U.S. Writers Protest Imprisonment of Chinese Dissident Liu Xiaobo

Posted on December 31, 2009

In New York today Edward Albee, E.L. Doctorow and many other writers rallied to demand the release of dissident Chinese writer Liu Xiaobo. The writers gathered in front of the New York Public Library for the protest. Liu has been sentenced to 11 years in prison on the charges of "subversion." Bloomberg reports:

"Any time a country imprisons its creative people, you know that's a country that's got to change," Albee, 81, said in an interview before the New York demonstration. The rally was organized by the PEN American Center, an international human- rights group that defends writers around the world. Anthony Appiah, the center's president and a Princeton University philosophy professor, expressed outrage at Liu's sentence and said the group would lobby for his release.

"We are proud to stand here in solidarity with our fellow writer and with his family," Appiah said as snow swirled around the steps of the library. Liu, 54, had been held in secret for more than a year before a two-hour trial on Dec. 23. An 11-page verdict was delivered on Christmas.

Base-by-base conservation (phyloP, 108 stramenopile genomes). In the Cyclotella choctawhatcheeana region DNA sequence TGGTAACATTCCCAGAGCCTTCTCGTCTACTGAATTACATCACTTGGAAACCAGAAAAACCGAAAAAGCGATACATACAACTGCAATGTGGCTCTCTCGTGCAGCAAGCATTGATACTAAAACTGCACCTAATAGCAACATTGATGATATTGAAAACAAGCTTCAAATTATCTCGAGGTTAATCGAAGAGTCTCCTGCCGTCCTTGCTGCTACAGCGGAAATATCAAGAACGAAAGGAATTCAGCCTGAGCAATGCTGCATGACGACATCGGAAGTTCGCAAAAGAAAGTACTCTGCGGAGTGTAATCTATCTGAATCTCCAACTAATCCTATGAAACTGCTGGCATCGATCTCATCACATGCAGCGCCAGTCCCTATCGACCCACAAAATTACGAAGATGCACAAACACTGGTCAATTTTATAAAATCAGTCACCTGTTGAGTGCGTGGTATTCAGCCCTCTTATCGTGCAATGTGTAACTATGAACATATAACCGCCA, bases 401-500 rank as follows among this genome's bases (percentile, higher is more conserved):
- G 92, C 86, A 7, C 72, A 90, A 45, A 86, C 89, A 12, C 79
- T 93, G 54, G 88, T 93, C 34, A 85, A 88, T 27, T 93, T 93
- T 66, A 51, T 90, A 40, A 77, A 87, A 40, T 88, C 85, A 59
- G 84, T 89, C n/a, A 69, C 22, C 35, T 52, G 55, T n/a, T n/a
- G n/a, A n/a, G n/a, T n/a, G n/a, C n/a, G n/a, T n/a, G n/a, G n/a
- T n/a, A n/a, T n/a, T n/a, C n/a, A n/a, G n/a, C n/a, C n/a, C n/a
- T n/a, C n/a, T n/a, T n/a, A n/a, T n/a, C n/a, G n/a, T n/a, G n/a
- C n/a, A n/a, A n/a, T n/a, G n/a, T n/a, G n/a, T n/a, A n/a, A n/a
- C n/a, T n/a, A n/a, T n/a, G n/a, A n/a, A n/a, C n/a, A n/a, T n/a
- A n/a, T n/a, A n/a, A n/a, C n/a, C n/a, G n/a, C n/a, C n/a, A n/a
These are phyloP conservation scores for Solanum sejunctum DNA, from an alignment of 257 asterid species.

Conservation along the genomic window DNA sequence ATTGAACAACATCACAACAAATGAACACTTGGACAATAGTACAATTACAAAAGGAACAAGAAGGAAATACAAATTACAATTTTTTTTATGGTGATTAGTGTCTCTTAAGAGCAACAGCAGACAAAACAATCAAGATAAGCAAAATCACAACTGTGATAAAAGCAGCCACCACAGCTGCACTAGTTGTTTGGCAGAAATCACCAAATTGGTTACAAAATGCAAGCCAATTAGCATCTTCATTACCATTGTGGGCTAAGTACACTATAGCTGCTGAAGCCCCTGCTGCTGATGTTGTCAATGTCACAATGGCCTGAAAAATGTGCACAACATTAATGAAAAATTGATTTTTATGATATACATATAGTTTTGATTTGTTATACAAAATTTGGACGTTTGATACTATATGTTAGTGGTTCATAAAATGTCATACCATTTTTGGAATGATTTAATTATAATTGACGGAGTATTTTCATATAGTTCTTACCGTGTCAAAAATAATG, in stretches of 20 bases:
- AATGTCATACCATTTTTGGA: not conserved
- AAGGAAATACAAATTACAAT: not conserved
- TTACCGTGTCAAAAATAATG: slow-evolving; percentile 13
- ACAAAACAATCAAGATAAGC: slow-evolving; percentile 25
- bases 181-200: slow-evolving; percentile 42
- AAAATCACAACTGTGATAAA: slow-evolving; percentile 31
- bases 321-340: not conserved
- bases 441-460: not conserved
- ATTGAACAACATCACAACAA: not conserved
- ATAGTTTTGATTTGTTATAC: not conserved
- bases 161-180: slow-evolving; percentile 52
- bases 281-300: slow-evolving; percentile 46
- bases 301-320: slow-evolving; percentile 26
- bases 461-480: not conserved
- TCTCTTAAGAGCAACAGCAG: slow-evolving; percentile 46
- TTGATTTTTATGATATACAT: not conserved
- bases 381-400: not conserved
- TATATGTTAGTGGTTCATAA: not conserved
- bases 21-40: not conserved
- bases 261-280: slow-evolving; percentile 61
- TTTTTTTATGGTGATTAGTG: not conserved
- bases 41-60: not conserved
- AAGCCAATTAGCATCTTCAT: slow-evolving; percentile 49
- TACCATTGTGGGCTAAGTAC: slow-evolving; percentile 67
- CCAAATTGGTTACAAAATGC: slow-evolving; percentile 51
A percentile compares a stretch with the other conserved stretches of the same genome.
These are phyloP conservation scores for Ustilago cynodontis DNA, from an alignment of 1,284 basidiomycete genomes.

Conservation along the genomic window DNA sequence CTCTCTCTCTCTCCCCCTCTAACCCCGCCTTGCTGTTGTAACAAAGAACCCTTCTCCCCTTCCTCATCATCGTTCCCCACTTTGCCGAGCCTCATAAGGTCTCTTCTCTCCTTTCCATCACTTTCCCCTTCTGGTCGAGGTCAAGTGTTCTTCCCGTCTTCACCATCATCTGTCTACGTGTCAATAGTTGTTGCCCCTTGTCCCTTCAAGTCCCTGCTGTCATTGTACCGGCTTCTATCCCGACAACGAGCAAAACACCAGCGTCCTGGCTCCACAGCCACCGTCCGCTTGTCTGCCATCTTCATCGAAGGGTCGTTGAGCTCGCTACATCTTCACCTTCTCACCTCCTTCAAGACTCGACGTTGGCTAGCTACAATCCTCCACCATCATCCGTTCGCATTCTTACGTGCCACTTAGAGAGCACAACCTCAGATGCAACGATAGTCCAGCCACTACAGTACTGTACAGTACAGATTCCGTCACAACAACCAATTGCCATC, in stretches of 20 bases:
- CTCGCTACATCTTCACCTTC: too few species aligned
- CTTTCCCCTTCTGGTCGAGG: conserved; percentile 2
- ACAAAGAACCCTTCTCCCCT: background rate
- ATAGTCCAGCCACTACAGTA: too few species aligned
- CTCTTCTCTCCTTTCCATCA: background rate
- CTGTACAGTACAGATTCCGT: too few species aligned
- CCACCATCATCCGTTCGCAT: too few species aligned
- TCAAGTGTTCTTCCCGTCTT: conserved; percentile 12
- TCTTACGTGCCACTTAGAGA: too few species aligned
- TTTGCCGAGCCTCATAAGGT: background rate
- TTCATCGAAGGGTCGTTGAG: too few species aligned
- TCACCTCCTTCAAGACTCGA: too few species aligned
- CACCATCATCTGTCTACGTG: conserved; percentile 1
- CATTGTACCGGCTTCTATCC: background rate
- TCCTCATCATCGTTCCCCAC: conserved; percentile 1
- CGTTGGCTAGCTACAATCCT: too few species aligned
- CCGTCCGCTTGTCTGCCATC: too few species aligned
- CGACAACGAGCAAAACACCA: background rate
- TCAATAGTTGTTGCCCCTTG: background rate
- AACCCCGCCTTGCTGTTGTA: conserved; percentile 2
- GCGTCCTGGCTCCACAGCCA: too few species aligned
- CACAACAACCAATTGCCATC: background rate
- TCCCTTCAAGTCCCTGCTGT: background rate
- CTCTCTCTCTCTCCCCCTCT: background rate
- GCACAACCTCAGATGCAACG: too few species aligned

In addition to the prison sentence, Liu was banned from all political activity for two years. The former literature professor has published essays critical of the Chinese government, particularly its human-rights abuses and crackdown on dissent in foreign journals and on the Internet.

At the rally, writers read from the seven sentences that got Liu thrown in jail. The organizers marched to the Chinese Embassy and delivered a letter of protest. The U.S. Embassy in Beijing has called for Liu's release, as have other civil rights organizations such as Human Rights Watch.


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